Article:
We are finally getting around to installing the stone on the wall behind the wood stove in the dining room and also wrapping around the corner to the entry wing wall.

We started out by wiping down the cement board with a wet mop to clean any dust off of it. The stone that we are using is a manufactured stone veneer. It is Eldorado Mountain Ledge Stone Panels, in Silverton color. The manufacturer states that to install over cement backer board that we needed to add a latex additive to the mortar to help it stick. I followed the instructions and mixed the mortar according to the directions. After a couple rows of stone I bumped a corner and knocked it loose. Crap! I pulled it off, cleaned off the mortar and put it back up. Strange, I thought, but from then on I was a bit worried. A few hrs. later a couple other stones weren't sticking. Perhaps it was too warm inside (about 80 degrees ) so I tossed out the mortar and mixed up a new batch. This didn't help and more stones were loose. My wife pointed out what looked like a crack along the wall where the mortar had hardened... I checked it and could pull the entire row of stone off. Talk about being disappointed! The mortar either stuck to the wall or the stone, but not both.

We had to pull all of the stone down and start over, but I wasn't about to use the same product. Since several stones had already been cut for the corners, outlets and where they run into the wall, we had to label all of the stone in order to put them back where they were.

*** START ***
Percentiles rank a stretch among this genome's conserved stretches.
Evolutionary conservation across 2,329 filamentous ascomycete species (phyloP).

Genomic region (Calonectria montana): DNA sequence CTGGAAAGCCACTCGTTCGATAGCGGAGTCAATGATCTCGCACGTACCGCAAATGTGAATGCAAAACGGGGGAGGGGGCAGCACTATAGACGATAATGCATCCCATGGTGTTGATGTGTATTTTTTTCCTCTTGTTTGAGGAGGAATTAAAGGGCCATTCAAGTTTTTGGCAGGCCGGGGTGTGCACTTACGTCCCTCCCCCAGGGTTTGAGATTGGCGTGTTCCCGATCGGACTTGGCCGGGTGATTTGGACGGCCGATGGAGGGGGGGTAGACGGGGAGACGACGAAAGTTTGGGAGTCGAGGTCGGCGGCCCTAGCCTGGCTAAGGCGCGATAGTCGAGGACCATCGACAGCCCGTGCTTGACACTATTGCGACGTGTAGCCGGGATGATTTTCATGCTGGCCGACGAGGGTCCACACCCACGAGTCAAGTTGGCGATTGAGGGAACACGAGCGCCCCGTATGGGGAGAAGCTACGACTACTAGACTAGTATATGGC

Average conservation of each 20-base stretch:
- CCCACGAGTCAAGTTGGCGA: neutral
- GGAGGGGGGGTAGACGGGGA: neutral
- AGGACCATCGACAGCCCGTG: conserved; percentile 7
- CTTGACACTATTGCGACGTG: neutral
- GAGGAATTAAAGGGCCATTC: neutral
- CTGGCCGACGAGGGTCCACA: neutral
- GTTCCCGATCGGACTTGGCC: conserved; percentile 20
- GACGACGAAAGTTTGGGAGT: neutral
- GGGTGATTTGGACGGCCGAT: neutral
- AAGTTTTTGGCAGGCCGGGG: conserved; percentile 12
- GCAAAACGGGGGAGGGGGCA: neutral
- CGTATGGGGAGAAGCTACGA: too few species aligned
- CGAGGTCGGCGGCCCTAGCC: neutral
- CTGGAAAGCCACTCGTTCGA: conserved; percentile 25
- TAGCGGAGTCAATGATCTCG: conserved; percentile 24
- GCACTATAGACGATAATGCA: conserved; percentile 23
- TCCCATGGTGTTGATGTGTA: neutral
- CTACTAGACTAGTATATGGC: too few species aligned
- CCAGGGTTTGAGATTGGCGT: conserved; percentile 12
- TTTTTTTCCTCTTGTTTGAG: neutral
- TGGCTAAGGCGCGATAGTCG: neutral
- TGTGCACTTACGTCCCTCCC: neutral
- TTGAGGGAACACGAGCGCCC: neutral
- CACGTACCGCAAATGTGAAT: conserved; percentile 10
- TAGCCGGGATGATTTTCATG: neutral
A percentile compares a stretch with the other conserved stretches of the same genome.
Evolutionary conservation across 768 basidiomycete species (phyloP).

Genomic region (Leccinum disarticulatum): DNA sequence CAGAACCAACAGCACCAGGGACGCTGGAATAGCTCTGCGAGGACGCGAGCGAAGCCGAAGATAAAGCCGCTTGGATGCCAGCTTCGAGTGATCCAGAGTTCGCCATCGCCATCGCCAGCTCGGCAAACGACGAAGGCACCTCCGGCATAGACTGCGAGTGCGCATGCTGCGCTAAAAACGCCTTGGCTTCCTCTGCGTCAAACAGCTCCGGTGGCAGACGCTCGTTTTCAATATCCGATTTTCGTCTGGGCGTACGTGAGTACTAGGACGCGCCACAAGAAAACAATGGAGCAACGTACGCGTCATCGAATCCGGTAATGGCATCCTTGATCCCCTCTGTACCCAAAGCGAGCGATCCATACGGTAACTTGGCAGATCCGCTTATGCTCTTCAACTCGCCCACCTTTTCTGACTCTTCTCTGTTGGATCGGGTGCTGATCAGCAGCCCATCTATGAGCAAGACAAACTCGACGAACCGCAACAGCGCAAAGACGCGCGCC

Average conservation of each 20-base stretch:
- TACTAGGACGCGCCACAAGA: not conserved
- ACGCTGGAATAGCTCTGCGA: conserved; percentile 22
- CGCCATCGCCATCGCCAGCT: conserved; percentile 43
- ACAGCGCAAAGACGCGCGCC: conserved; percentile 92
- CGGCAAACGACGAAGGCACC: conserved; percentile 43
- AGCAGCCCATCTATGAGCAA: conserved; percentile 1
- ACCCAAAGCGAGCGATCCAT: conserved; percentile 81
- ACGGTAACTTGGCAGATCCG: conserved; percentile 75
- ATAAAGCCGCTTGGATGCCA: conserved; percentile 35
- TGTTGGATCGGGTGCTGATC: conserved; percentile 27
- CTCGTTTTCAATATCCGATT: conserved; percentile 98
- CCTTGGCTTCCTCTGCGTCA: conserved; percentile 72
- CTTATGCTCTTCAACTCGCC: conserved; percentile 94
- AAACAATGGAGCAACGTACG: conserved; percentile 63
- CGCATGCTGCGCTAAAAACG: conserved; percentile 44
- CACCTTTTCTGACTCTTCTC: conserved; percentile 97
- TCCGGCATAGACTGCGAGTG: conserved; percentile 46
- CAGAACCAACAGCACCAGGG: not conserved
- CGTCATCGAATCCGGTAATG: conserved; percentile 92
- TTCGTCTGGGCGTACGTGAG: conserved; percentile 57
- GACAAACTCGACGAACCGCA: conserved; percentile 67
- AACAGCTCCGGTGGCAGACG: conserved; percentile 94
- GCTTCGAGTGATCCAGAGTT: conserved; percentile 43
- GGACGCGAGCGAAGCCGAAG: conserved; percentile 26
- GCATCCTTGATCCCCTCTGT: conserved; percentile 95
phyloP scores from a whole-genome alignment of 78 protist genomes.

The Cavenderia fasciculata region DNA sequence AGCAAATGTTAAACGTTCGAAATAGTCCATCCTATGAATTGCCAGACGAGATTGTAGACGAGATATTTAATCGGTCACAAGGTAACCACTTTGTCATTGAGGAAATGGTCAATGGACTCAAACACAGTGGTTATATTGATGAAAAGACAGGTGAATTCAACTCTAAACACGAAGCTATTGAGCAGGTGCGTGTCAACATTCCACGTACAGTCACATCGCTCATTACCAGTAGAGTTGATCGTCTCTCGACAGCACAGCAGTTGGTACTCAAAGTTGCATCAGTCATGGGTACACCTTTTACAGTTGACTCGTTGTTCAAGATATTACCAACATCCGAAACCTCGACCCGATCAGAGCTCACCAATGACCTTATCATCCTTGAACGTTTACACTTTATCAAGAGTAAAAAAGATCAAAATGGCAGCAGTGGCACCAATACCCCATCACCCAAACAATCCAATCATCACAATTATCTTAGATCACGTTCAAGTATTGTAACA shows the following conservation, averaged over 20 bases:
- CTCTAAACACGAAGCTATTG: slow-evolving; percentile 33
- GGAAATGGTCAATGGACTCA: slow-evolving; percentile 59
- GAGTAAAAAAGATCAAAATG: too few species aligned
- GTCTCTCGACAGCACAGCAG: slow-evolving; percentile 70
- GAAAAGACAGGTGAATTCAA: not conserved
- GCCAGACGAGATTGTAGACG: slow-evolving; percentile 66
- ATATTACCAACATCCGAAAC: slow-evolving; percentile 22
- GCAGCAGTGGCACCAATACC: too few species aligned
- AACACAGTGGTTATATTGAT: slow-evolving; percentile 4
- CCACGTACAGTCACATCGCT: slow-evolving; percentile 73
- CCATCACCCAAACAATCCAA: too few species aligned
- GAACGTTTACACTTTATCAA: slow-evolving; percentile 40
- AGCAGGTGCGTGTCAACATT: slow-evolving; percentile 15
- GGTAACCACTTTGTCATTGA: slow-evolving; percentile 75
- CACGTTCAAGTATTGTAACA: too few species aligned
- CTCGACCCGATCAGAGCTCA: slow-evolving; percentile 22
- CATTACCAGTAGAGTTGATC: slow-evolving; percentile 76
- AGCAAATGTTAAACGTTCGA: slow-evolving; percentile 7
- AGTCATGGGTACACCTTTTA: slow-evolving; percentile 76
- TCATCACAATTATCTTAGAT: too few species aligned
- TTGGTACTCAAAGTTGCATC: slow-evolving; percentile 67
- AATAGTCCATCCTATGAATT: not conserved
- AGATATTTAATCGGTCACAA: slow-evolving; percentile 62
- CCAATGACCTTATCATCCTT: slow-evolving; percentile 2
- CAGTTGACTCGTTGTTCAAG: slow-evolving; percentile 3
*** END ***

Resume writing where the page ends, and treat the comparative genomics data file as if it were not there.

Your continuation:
We started pulled the stone off the wall at 6 pm. By 8 pm we had it all down and all of the mortar was removed from the wall and the stones. During this process my wife asked why we couldn't use Liquid Nails? I said I didn't know - I've used it before to set the slate at the stair risers. She decided to research it on the Internet and found that a lot of people use a similar product to adhere veneer stone - it's called PL400. I was familiar with this product as a subfloor adhesive from when we built the house. It is basically the same as Liquid Nails.

Photos

Before - entry wing wall
Before - walls at wood stove in dining room
Laying out a few pieces to choose from
Seems easy enough...
This is where we found out the mortar wasn't adhering to the cement board. Before tearing it all down, we labeled the stones since some of them had already been cut to fit corners, around the outlet and at the wall. No fun :(
Painting the cement board to hide the white color where it would show thru in the joints in the stone since we now weren't using any mortar and it's a dry-stack look.
still painting...
Finished... what a mess the overspray made!
The new adhesive makes installation of the stone much faster.
Adding a bit of color to the cut edge of a stone, using some old grout. Three colors of grout mixed together matched our stone really well - Beige, Tan and Charcoal.



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Posted to Beaver-Creek-Ranch by Terry in Hayfork, CA on 11/16/2012 1:03:30 PM